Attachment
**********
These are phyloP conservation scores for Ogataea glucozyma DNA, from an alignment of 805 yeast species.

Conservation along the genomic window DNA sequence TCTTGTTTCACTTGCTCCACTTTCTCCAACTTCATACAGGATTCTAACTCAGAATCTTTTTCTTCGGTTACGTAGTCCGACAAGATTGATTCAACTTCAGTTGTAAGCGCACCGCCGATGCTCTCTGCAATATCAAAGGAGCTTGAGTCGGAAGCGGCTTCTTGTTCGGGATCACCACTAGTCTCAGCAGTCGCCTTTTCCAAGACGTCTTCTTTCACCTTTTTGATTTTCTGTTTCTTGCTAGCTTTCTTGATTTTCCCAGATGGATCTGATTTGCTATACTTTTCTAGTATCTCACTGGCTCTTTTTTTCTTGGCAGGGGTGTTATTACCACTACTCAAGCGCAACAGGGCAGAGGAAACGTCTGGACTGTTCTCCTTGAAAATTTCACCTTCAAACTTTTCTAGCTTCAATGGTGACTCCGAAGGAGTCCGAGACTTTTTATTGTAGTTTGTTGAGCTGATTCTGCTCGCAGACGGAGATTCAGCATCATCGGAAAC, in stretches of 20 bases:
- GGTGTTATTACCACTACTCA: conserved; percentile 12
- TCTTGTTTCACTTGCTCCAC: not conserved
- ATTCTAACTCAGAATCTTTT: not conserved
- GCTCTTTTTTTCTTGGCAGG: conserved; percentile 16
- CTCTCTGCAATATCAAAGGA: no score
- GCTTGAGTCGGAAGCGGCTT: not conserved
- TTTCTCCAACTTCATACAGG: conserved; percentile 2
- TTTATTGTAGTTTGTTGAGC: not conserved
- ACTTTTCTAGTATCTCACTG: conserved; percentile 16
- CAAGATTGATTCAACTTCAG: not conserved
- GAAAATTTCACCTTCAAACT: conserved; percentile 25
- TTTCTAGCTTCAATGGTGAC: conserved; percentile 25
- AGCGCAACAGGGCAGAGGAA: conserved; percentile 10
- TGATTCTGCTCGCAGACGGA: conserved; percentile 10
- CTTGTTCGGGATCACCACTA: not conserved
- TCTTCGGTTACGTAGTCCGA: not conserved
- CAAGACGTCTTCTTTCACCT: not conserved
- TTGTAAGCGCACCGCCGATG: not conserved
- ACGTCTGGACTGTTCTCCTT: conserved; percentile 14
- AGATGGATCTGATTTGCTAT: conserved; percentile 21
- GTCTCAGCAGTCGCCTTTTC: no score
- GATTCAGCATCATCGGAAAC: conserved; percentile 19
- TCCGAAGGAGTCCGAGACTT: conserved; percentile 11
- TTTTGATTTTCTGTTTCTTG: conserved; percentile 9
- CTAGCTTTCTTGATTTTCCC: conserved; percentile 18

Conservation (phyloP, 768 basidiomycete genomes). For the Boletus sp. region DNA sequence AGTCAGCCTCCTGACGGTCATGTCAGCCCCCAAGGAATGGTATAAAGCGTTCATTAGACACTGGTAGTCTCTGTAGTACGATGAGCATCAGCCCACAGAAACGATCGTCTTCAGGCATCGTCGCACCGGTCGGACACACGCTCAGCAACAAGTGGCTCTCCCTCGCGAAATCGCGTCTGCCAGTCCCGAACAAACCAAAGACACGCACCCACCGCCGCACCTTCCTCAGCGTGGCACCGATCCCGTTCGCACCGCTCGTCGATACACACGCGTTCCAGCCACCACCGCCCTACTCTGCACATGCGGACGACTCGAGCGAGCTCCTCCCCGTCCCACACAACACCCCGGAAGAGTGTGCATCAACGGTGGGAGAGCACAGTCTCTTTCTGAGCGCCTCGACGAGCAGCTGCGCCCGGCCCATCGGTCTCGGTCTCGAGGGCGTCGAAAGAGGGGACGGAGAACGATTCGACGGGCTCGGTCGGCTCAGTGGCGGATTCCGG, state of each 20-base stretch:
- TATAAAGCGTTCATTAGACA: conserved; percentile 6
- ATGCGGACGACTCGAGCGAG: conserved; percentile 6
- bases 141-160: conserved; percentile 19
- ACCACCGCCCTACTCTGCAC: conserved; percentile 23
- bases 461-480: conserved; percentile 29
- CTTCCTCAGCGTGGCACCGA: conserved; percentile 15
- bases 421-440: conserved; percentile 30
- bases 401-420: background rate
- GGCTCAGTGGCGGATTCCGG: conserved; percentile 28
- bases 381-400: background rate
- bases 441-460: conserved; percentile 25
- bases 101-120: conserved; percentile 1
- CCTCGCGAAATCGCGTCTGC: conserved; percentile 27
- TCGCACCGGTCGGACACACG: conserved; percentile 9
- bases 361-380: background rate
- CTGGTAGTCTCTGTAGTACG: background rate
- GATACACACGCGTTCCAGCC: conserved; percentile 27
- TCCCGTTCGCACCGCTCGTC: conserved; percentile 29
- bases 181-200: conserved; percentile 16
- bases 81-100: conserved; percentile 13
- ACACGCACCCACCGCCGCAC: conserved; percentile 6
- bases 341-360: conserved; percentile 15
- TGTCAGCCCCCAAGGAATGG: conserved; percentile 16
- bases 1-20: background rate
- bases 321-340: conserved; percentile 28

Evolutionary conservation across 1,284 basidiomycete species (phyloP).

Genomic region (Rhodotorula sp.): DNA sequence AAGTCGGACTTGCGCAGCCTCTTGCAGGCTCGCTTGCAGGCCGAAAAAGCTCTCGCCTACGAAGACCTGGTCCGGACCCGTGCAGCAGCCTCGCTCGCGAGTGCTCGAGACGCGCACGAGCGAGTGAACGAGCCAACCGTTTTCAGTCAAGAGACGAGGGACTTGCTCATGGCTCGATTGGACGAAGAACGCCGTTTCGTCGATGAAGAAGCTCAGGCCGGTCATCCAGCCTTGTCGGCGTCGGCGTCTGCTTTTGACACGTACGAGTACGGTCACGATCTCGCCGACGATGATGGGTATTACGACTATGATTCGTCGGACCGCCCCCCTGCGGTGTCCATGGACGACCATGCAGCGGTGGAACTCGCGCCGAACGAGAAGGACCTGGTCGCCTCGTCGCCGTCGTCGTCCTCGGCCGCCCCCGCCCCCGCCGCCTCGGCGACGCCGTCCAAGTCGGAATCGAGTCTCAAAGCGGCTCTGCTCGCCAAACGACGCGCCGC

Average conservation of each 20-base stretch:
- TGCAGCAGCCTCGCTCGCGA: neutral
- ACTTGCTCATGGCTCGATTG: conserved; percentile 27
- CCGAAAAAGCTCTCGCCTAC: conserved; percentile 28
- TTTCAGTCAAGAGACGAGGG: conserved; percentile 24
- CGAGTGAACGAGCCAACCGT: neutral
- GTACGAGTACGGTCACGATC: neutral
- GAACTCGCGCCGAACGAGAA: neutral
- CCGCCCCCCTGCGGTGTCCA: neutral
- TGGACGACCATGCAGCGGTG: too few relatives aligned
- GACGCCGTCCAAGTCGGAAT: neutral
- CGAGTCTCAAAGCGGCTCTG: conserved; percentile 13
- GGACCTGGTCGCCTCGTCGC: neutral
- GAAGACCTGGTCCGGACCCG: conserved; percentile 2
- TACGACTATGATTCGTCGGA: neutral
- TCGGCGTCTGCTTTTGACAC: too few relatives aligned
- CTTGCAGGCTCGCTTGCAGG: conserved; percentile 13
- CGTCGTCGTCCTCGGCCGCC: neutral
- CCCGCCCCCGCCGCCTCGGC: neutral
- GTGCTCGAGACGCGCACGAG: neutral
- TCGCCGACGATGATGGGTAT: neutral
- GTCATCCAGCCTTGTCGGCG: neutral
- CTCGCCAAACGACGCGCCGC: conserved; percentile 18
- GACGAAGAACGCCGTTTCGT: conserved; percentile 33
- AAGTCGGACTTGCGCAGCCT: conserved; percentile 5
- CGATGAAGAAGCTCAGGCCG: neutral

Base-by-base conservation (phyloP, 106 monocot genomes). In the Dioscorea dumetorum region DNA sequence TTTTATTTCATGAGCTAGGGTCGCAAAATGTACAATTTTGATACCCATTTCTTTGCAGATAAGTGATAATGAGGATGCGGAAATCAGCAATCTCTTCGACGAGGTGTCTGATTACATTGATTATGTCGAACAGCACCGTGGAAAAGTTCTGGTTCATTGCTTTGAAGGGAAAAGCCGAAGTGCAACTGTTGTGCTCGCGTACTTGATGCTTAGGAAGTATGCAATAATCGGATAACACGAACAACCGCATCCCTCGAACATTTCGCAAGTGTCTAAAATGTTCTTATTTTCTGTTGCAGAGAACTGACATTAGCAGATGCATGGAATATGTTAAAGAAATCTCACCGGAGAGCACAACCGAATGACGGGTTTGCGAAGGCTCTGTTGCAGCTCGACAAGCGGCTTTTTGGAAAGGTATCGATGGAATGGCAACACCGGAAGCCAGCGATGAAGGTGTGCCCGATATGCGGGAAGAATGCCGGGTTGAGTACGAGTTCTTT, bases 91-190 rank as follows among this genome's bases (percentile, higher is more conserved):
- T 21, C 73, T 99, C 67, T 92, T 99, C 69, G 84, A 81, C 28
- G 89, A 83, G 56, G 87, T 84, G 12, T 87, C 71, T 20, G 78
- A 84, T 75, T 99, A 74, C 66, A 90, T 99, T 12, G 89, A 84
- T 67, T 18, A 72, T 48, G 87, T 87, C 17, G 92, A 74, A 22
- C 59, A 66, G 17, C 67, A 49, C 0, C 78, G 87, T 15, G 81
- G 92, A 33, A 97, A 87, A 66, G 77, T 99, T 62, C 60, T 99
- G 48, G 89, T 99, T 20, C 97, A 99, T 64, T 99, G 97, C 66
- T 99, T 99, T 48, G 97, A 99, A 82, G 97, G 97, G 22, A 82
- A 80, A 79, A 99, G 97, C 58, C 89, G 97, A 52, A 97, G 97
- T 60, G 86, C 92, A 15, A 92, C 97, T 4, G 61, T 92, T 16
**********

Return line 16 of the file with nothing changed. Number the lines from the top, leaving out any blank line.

- TGATTCTGCTCGCAGACGGA: conserved; percentile 10